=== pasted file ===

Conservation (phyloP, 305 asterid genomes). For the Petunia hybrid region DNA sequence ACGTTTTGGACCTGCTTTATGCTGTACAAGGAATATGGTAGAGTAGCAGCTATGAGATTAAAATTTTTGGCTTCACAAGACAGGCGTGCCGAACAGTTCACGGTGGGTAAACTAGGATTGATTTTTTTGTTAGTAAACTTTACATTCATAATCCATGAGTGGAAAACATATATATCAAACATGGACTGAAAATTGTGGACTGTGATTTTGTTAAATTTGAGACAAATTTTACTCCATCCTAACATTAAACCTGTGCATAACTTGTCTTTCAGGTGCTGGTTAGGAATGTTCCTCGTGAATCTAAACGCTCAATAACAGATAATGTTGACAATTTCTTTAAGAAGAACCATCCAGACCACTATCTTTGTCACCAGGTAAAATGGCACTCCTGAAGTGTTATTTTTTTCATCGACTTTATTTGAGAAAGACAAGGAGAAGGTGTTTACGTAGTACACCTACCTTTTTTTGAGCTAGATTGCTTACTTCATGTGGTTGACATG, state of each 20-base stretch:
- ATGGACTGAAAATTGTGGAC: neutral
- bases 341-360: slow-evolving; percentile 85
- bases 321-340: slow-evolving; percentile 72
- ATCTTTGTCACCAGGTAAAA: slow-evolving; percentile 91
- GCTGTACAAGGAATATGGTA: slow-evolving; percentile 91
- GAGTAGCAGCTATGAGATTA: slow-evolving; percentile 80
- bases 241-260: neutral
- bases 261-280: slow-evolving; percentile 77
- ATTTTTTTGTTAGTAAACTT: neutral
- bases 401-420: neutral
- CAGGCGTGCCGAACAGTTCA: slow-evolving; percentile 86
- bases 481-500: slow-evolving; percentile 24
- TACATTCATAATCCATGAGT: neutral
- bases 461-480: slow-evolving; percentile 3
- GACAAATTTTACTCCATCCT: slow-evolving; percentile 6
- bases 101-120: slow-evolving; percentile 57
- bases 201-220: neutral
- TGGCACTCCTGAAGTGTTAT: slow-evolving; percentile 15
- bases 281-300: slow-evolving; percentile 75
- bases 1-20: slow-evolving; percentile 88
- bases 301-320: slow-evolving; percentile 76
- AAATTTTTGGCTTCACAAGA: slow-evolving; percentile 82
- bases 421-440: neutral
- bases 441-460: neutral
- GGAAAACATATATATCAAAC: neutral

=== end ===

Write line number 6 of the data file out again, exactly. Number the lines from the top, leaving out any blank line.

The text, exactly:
- GCTGTACAAGGAATATGGTA: slow-evolving; percentile 91